She is Andrea Glass, owner/operator and key designer of Boston’s Floral Couture in Louisville. To categorize Boston’s as simply a florist might leave you with the impression that her store on East Broadway is filled with stale bouquets and carnation fillers, when in reality Boston’s Floral Couture is more like a creative floral marketplace. Its walls contain customized linen textiles, handcrafted jewelry, impressive photography and an abundance of visual stimulants.
“I want to be surrounded by beautiful things,” Glass said as she observed her shop.
She creates her visions in her Old Louisville studio, a more chaotic environment where the walls are quite accustomed to her uninhibited, four-letter, Bostonian vocabulary – only one of the many layers behind Glass’s engaging blue eyes.
The work of Boston’s can take any form – the only consistency being the impeccable taste associated with each “product.” Glass’ specialties range from Indian wedding ceremonies where the bride is adorned with ornate floral jewelry, to last-minute arrangements for the city’s elite.
This season, she is particularly excited to properly launch the Community Supported Agriculture (CSA) Program she tested last year. Louisvillians are actively evaluating their footprint, energizing the farm-to-table movement and recognizing their role in the free market. And so, Glass has begun an urban garden initiative. She is hopeful her first “hidden gem” will be a step toward creating an environment reminiscent of the city gardens in Boston. Investing in a community is, after all, the best way to give back to it.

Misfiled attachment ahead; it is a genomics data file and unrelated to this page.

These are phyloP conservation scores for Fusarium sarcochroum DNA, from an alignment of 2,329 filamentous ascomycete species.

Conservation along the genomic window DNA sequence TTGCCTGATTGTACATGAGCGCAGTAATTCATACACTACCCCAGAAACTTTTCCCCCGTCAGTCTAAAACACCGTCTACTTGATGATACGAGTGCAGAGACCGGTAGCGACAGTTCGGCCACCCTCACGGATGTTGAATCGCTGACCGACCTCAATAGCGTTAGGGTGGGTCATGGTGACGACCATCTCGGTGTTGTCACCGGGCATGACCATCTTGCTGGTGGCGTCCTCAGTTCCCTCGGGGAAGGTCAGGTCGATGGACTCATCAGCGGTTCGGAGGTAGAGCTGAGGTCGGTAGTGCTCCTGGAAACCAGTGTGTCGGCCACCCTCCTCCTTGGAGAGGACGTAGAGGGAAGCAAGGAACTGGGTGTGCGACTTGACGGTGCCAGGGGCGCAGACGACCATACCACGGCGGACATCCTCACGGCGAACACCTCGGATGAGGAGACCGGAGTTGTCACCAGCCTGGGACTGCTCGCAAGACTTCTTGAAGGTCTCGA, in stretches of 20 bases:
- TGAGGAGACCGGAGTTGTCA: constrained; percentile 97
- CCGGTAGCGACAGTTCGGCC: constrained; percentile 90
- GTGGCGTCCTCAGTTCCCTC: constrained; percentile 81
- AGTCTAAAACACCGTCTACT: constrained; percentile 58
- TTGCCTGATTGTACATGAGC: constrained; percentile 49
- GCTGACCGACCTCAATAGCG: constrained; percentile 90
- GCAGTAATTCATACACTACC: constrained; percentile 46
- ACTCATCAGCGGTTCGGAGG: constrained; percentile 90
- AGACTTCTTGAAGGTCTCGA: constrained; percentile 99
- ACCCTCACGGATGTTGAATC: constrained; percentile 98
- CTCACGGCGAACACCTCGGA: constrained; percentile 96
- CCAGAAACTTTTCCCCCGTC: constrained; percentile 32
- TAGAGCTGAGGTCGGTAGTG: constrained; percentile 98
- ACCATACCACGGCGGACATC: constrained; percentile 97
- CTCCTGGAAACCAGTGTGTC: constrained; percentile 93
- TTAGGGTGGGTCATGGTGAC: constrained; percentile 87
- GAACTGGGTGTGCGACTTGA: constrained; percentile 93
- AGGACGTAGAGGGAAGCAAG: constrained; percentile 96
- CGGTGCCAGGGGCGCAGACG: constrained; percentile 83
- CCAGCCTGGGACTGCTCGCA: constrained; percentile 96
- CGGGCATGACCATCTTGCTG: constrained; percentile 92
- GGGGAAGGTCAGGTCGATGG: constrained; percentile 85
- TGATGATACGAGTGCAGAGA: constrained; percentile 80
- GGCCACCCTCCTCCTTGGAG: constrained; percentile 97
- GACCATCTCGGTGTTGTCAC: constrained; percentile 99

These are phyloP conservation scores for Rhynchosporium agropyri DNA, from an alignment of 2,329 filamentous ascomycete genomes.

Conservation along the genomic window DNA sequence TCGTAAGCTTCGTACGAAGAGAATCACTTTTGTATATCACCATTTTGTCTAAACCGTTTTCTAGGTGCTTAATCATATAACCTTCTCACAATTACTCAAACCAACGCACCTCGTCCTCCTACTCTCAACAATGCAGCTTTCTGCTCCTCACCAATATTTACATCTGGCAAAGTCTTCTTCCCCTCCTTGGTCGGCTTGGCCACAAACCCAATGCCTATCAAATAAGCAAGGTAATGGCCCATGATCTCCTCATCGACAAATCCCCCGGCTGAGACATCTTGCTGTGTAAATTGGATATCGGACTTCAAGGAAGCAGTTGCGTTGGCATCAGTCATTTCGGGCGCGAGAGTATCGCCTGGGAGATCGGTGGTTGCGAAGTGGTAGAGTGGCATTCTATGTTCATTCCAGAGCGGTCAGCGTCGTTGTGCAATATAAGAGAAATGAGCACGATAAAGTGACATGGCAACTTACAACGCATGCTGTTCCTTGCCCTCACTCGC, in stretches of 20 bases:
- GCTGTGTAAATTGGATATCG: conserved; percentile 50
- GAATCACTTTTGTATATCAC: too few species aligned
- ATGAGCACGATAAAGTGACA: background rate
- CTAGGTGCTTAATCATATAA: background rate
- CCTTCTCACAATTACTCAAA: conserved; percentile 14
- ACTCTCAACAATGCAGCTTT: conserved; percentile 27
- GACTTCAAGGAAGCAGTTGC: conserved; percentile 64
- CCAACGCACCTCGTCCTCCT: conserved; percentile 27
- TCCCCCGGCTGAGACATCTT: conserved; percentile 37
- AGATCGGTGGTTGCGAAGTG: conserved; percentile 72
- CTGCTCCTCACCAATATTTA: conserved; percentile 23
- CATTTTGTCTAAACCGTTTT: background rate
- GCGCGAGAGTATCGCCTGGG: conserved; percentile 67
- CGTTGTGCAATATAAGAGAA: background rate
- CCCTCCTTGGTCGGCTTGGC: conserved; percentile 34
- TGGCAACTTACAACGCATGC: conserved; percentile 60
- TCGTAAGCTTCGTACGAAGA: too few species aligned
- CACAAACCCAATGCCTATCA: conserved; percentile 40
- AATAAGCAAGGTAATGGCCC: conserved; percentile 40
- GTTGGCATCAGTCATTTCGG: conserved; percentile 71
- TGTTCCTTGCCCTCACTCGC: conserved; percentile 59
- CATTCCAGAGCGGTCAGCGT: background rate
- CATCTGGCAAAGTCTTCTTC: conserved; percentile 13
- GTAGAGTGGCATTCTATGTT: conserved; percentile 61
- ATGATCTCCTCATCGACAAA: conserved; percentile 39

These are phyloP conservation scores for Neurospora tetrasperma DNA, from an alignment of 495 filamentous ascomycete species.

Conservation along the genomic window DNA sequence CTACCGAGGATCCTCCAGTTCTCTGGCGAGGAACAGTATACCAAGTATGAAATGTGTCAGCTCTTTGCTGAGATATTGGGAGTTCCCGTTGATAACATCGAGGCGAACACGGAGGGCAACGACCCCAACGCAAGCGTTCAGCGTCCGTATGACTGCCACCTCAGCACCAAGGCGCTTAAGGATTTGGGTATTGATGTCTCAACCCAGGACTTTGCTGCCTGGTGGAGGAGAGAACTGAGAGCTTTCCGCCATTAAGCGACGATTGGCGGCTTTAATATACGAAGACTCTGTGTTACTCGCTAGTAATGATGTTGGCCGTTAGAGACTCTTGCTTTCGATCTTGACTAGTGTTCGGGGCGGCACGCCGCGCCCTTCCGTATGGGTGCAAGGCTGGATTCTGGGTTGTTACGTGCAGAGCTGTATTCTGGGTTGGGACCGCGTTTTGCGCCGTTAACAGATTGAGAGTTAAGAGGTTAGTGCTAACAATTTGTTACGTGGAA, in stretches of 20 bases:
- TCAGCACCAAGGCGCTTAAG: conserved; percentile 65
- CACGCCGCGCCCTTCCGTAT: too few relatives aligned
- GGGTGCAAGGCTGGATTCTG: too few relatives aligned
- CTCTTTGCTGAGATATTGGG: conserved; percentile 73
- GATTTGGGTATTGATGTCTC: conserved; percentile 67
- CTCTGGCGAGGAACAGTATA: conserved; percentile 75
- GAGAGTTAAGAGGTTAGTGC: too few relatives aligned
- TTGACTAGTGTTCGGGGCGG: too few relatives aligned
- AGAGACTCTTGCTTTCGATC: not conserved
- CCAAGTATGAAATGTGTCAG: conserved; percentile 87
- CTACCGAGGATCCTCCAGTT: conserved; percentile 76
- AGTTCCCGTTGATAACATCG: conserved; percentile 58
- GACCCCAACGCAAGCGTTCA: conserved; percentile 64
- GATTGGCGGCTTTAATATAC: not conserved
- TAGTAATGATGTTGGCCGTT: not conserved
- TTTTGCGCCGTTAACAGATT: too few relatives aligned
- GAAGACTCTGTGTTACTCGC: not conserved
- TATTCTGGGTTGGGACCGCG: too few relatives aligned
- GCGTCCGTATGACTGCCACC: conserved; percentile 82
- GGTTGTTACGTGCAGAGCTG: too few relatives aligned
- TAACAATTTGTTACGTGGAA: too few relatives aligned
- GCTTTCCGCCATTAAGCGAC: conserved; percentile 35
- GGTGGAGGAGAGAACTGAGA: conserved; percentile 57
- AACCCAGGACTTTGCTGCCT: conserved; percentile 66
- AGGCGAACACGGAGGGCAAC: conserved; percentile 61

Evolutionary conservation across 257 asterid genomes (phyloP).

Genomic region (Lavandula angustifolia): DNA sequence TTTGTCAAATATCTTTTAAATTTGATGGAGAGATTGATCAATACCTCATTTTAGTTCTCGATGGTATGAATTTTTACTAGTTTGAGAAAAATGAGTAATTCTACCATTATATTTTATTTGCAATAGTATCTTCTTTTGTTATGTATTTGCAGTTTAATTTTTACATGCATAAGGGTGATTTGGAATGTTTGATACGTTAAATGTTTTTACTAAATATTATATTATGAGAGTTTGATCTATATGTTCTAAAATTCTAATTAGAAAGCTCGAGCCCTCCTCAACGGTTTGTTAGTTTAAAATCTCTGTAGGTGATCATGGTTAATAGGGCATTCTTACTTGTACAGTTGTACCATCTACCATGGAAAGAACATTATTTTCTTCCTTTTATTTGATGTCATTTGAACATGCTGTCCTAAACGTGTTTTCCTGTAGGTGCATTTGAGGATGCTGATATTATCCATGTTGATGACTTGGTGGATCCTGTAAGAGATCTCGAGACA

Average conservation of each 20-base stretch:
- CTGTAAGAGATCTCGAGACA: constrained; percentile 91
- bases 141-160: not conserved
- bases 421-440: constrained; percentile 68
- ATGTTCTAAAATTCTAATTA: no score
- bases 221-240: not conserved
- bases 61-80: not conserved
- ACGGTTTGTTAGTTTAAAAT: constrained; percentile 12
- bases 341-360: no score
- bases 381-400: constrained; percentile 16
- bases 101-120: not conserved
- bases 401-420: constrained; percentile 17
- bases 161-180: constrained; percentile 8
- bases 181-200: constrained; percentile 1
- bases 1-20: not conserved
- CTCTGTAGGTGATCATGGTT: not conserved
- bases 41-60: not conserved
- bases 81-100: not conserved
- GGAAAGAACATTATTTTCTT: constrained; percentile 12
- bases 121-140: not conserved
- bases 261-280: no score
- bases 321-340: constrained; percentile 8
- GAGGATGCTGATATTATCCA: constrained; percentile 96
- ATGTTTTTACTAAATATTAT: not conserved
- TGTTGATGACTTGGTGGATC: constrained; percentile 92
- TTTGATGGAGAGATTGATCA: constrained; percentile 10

The program offers four “shares,” or options for contribution. The first two are the Full and Half Shares – these hand-tied, fresh cut bouquets of flowers and foliage are arranged for the client’s pre-chosen vessel weekly or bi-weekly (depending on the share) for a 10-week span.
In the more consistent months of May through November, these bouquets are grown locally, and without synthetic pesticides, on Boston’s Brook Urban Farm in Old Louisville. December through April, however, as the weather becomes a daily uncertainty, cut flowers travel from Latin America and Africa via fair trade practices.
Boston’s also prepares the Spring Cutting Flower Share and the Spring Herb and Heirloom Veggie Share when the temperatures stabilize near late March. These shares are started from seed in greenhouses and are ideal for creating or expanding home gardens – each consisting of 15 potted starters.
Glass may not be a native to the Bluegrass, but she is more than welcome to make herself at home here. With a hand from Mother Nature, she may even spruce the place up a bit. Wait – who are we kidding? This woman can create anything. Give her the soil, and the garden will grow.